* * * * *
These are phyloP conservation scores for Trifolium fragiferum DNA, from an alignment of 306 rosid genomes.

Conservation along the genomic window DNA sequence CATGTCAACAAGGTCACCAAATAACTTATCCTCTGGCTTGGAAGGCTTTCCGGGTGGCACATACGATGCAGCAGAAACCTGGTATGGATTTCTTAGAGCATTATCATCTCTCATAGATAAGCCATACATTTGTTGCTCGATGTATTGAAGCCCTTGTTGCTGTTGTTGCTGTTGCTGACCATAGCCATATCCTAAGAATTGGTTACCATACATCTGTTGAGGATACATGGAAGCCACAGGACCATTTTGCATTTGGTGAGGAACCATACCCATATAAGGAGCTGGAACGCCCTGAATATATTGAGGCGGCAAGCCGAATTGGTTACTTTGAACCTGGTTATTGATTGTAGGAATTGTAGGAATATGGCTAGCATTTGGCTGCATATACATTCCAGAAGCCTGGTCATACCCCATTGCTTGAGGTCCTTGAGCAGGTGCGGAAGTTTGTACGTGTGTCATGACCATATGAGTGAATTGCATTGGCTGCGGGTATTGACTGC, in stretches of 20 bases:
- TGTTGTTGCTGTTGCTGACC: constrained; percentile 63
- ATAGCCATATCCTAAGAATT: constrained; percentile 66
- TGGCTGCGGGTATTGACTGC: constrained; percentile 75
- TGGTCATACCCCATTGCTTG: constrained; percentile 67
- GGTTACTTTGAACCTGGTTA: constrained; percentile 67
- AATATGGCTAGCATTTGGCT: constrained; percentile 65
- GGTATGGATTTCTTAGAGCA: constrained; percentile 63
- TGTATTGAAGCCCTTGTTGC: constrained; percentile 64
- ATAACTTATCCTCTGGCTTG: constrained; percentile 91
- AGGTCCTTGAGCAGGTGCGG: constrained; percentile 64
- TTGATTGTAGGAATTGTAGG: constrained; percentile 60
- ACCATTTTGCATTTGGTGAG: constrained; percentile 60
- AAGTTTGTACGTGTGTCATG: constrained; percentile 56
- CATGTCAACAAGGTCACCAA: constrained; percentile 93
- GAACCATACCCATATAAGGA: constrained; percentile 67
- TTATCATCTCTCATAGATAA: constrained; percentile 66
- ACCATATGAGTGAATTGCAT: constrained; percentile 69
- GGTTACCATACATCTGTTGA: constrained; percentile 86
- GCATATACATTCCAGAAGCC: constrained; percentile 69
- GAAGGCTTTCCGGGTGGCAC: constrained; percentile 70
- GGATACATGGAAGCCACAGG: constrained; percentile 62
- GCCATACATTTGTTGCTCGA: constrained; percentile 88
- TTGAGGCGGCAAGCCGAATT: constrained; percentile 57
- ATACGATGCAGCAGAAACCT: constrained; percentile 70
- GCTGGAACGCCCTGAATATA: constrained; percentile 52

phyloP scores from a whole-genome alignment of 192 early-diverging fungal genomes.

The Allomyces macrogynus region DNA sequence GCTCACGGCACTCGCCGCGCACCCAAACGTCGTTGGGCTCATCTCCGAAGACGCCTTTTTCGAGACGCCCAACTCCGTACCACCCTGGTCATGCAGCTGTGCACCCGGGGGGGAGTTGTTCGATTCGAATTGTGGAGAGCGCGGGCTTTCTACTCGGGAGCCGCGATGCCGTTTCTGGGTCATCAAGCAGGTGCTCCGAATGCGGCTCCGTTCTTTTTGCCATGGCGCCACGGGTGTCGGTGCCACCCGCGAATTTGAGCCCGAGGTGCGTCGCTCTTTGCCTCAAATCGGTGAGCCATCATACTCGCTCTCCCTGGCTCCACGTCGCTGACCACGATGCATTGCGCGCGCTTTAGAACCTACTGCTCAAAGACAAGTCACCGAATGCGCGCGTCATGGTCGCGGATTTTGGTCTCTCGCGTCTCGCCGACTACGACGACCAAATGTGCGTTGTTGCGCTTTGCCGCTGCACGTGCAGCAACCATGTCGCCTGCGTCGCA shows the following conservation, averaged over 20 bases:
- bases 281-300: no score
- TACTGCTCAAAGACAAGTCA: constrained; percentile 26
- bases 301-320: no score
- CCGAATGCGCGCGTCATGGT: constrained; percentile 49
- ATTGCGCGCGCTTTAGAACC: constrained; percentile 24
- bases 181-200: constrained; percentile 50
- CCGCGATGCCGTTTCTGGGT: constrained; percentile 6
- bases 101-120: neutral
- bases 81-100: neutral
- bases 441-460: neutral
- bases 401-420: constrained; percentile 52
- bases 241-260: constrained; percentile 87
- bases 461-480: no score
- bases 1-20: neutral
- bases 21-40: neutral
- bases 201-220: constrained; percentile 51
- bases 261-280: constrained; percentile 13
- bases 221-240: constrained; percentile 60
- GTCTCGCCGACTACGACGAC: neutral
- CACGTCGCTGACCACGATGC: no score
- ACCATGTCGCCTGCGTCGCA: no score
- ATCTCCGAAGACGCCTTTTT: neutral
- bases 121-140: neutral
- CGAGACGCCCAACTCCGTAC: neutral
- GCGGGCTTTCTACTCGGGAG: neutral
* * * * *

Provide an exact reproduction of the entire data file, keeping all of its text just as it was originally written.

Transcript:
These are phyloP conservation scores for Trifolium fragiferum DNA, from an alignment of 306 rosid genomes.

Conservation along the genomic window DNA sequence CATGTCAACAAGGTCACCAAATAACTTATCCTCTGGCTTGGAAGGCTTTCCGGGTGGCACATACGATGCAGCAGAAACCTGGTATGGATTTCTTAGAGCATTATCATCTCTCATAGATAAGCCATACATTTGTTGCTCGATGTATTGAAGCCCTTGTTGCTGTTGTTGCTGTTGCTGACCATAGCCATATCCTAAGAATTGGTTACCATACATCTGTTGAGGATACATGGAAGCCACAGGACCATTTTGCATTTGGTGAGGAACCATACCCATATAAGGAGCTGGAACGCCCTGAATATATTGAGGCGGCAAGCCGAATTGGTTACTTTGAACCTGGTTATTGATTGTAGGAATTGTAGGAATATGGCTAGCATTTGGCTGCATATACATTCCAGAAGCCTGGTCATACCCCATTGCTTGAGGTCCTTGAGCAGGTGCGGAAGTTTGTACGTGTGTCATGACCATATGAGTGAATTGCATTGGCTGCGGGTATTGACTGC, in stretches of 20 bases:
- TGTTGTTGCTGTTGCTGACC: constrained; percentile 63
- ATAGCCATATCCTAAGAATT: constrained; percentile 66
- TGGCTGCGGGTATTGACTGC: constrained; percentile 75
- TGGTCATACCCCATTGCTTG: constrained; percentile 67
- GGTTACTTTGAACCTGGTTA: constrained; percentile 67
- AATATGGCTAGCATTTGGCT: constrained; percentile 65
- GGTATGGATTTCTTAGAGCA: constrained; percentile 63
- TGTATTGAAGCCCTTGTTGC: constrained; percentile 64
- ATAACTTATCCTCTGGCTTG: constrained; percentile 91
- AGGTCCTTGAGCAGGTGCGG: constrained; percentile 64
- TTGATTGTAGGAATTGTAGG: constrained; percentile 60
- ACCATTTTGCATTTGGTGAG: constrained; percentile 60
- AAGTTTGTACGTGTGTCATG: constrained; percentile 56
- CATGTCAACAAGGTCACCAA: constrained; percentile 93
- GAACCATACCCATATAAGGA: constrained; percentile 67
- TTATCATCTCTCATAGATAA: constrained; percentile 66
- ACCATATGAGTGAATTGCAT: constrained; percentile 69
- GGTTACCATACATCTGTTGA: constrained; percentile 86
- GCATATACATTCCAGAAGCC: constrained; percentile 69
- GAAGGCTTTCCGGGTGGCAC: constrained; percentile 70
- GGATACATGGAAGCCACAGG: constrained; percentile 62
- GCCATACATTTGTTGCTCGA: constrained; percentile 88
- TTGAGGCGGCAAGCCGAATT: constrained; percentile 57
- ATACGATGCAGCAGAAACCT: constrained; percentile 70
- GCTGGAACGCCCTGAATATA: constrained; percentile 52

phyloP scores from a whole-genome alignment of 192 early-diverging fungal genomes.

The Allomyces macrogynus region DNA sequence GCTCACGGCACTCGCCGCGCACCCAAACGTCGTTGGGCTCATCTCCGAAGACGCCTTTTTCGAGACGCCCAACTCCGTACCACCCTGGTCATGCAGCTGTGCACCCGGGGGGGAGTTGTTCGATTCGAATTGTGGAGAGCGCGGGCTTTCTACTCGGGAGCCGCGATGCCGTTTCTGGGTCATCAAGCAGGTGCTCCGAATGCGGCTCCGTTCTTTTTGCCATGGCGCCACGGGTGTCGGTGCCACCCGCGAATTTGAGCCCGAGGTGCGTCGCTCTTTGCCTCAAATCGGTGAGCCATCATACTCGCTCTCCCTGGCTCCACGTCGCTGACCACGATGCATTGCGCGCGCTTTAGAACCTACTGCTCAAAGACAAGTCACCGAATGCGCGCGTCATGGTCGCGGATTTTGGTCTCTCGCGTCTCGCCGACTACGACGACCAAATGTGCGTTGTTGCGCTTTGCCGCTGCACGTGCAGCAACCATGTCGCCTGCGTCGCA shows the following conservation, averaged over 20 bases:
- bases 281-300: no score
- TACTGCTCAAAGACAAGTCA: constrained; percentile 26
- bases 301-320: no score
- CCGAATGCGCGCGTCATGGT: constrained; percentile 49
- ATTGCGCGCGCTTTAGAACC: constrained; percentile 24
- bases 181-200: constrained; percentile 50
- CCGCGATGCCGTTTCTGGGT: constrained; percentile 6
- bases 101-120: neutral
- bases 81-100: neutral
- bases 441-460: neutral
- bases 401-420: constrained; percentile 52
- bases 241-260: constrained; percentile 87
- bases 461-480: no score
- bases 1-20: neutral
- bases 21-40: neutral
- bases 201-220: constrained; percentile 51
- bases 261-280: constrained; percentile 13
- bases 221-240: constrained; percentile 60
- GTCTCGCCGACTACGACGAC: neutral
- CACGTCGCTGACCACGATGC: no score
- ACCATGTCGCCTGCGTCGCA: no score
- ATCTCCGAAGACGCCTTTTT: neutral
- bases 121-140: neutral
- CGAGACGCCCAACTCCGTAC: neutral
- GCGGGCTTTCTACTCGGGAG: neutral